“If you want to be outstanding, stop meeting expectations, start exceeding them.”
There is only one boss, and whether a person serves food for a living or heads up the biggest corporation in the world, the boss remains the same – the customer! In fact, the customer can fire anyone in the company from the CEO and down, and they can do it simply by spending money elsewhere.
If you ask any CEO, a manager or even a staff person they will all claim how important the customer is to their operations & success. “It is our mission, it is our number one priority, it is our goal, it is why we are in business, etc…,” often prove to be mere epitaphs. Unfortunately, these same “customer friendly” executives are often condescending by failing to implement their said goals. Goals are just words until they are supported by actions.
Limited definitions of services, based on an exchange of money for goods and services, misses the overall point of customer service. We need to expand the meaning of “service.” It should provide customers with more than a product and induce satisfaction. A happy customer will continue to be an active and loyal consumer.
Customers want someone to take care of them, understand their needs and address them and finally, someone to hold their hand and walk them through a process. Customer service starts with the ability to listen to the consumers through effective analysis based on what is being demanded. It is key to remember, buyers will spend up to 10% more for the same product with better service; for satisfied experiences customers alert 10-12 people, whereas unsatisfactory experiences result in 20 or more people. There is an 82% chance customers will repurchase from a company where they were pleased and a 91% chance that poor service will dissuade a customer from returning to a company.
It is a challenge when dealing with an unsatisfied customer, but it is crucial to be patient, attentive and friendly.
For instance, doctors already know your current health just by looking at your charts; however, they encourage you to share your questions and concerns before relaying your results. Doctors listen patiently because your health is the first priority and if you’re not able to express your concerns, you will not only be frustrated but also lose hope of getting better. In parallel, when a customer provides negative feedback, they are blaming you for their dissatisfaction and also feels little can be done to resolve the issue. Listen to customers patiently and do not react to aggression; instead, focus on making it right. Arguing and losing control can only make matters worse; be patient until the customer is finished talking, keep the customer engaged throughout the entire resolution process and maintain empathy.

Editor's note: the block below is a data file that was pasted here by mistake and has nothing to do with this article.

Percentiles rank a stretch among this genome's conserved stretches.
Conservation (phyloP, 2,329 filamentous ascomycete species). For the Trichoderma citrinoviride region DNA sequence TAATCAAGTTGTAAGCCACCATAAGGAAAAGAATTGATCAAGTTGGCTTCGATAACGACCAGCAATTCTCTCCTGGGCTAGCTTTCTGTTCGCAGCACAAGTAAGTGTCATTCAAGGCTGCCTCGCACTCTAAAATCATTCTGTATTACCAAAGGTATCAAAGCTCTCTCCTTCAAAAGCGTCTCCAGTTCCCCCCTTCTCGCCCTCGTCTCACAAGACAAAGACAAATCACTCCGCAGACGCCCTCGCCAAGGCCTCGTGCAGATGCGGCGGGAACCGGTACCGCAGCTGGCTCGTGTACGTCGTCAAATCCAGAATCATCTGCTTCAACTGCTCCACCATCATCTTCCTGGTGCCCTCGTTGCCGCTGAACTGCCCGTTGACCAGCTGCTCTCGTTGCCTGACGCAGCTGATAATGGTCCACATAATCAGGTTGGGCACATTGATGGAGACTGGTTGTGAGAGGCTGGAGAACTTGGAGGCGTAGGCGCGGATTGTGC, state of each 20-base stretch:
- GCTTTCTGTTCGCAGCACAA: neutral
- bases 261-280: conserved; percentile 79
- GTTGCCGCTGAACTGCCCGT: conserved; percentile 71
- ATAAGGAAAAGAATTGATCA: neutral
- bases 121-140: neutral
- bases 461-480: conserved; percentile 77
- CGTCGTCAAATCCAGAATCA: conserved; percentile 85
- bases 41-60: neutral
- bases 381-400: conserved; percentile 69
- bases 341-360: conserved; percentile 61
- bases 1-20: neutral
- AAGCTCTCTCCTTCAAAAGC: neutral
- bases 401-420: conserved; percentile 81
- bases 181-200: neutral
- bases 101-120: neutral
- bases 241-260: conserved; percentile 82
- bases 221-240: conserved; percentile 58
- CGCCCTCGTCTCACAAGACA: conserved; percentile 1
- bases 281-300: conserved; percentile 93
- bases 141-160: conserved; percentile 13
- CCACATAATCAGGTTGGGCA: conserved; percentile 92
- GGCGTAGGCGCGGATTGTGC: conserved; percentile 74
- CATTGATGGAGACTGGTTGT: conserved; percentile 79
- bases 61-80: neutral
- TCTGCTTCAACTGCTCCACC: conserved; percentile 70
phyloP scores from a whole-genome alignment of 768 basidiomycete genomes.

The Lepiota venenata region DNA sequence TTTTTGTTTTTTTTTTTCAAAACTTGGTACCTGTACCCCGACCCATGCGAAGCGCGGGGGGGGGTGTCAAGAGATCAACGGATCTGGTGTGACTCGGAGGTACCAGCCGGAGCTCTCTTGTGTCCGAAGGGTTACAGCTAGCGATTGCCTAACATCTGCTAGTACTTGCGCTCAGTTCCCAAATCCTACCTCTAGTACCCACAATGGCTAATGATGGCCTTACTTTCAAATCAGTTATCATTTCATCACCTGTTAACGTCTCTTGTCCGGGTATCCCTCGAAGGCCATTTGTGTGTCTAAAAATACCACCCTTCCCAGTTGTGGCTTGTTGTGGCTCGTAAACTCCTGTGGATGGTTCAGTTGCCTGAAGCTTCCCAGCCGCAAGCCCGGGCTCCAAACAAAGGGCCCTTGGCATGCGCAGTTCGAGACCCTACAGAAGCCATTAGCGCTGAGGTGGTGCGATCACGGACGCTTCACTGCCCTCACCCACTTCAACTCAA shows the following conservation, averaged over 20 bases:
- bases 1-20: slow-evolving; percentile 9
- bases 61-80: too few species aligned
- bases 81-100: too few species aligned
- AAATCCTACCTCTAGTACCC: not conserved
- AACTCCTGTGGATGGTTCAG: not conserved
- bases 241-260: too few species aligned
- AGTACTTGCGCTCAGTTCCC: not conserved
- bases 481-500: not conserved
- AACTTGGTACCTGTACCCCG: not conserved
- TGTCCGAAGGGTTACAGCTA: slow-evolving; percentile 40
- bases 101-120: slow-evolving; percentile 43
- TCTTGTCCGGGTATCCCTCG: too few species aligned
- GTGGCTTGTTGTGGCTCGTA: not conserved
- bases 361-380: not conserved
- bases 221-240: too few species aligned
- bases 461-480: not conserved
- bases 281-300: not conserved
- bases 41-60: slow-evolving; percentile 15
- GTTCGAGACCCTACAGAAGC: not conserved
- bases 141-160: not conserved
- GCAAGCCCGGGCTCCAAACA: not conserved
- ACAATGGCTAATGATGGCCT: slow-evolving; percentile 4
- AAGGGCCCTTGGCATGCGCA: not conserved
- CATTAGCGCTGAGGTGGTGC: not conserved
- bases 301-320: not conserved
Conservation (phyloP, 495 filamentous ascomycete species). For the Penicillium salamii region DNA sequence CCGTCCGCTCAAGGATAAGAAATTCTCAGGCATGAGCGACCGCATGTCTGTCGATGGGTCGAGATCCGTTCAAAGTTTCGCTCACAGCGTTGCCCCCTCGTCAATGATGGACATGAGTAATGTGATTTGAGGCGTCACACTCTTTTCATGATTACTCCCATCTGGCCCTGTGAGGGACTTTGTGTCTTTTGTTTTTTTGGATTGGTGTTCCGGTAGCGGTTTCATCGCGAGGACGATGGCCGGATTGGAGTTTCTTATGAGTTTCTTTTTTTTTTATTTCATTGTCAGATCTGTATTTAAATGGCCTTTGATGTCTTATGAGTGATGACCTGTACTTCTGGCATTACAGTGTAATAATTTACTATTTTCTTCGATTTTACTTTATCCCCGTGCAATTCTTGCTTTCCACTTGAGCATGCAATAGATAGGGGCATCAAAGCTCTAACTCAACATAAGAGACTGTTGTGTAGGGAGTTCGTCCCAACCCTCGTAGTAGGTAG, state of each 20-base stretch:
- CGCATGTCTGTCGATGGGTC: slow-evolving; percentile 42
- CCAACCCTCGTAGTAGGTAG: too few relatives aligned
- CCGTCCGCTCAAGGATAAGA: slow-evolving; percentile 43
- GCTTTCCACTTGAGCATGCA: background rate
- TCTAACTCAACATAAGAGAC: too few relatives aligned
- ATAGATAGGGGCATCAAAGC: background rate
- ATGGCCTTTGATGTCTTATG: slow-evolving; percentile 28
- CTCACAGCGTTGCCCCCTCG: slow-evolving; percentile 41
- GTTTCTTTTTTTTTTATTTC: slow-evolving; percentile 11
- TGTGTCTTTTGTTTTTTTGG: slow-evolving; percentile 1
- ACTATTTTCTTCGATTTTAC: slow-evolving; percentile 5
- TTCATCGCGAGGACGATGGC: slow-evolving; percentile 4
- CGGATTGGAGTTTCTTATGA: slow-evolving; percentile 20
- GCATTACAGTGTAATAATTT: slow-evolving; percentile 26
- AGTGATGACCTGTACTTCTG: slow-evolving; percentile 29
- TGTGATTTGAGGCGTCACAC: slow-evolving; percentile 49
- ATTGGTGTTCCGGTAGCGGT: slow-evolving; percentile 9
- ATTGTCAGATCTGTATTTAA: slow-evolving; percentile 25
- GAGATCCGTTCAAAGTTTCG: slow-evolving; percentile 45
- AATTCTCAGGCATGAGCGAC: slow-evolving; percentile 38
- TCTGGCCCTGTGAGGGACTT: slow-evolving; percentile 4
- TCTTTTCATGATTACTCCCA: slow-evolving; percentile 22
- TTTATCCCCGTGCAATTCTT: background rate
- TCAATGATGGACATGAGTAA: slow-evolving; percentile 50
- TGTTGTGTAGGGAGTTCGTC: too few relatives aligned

The best customer service is when you let that mild hope turn into a satisfying experience for the customer.
Phrases like “We are only permitted to …” or “It’s not the company’s policy” will endanger customer satisfaction. Every consumer should be able to perceive genuine eagerness and willingness to do whatever is required to service their needs when speaking with company representatives. You have to capitalize your own unique niche and carry out actions with enthusiasm. These “good-will initiatives” are beyond the call of duty and establish a solid customer satisfaction. Positive experiences make for memorable experiences.
Key takeaways: good customer service results in both satisfaction and loyal customers and growth in business. Poor customer service, except for monopolistic strongholds, results in dissatisfaction, lack of loyalty and dwindling profits.
Service is not something you do, it’s something you are. Be approachable and stay involved. Enable yourself to create, connect and succeed. Reframe your customers into guests and processes into experiences.
…after all, we owe it to our customers!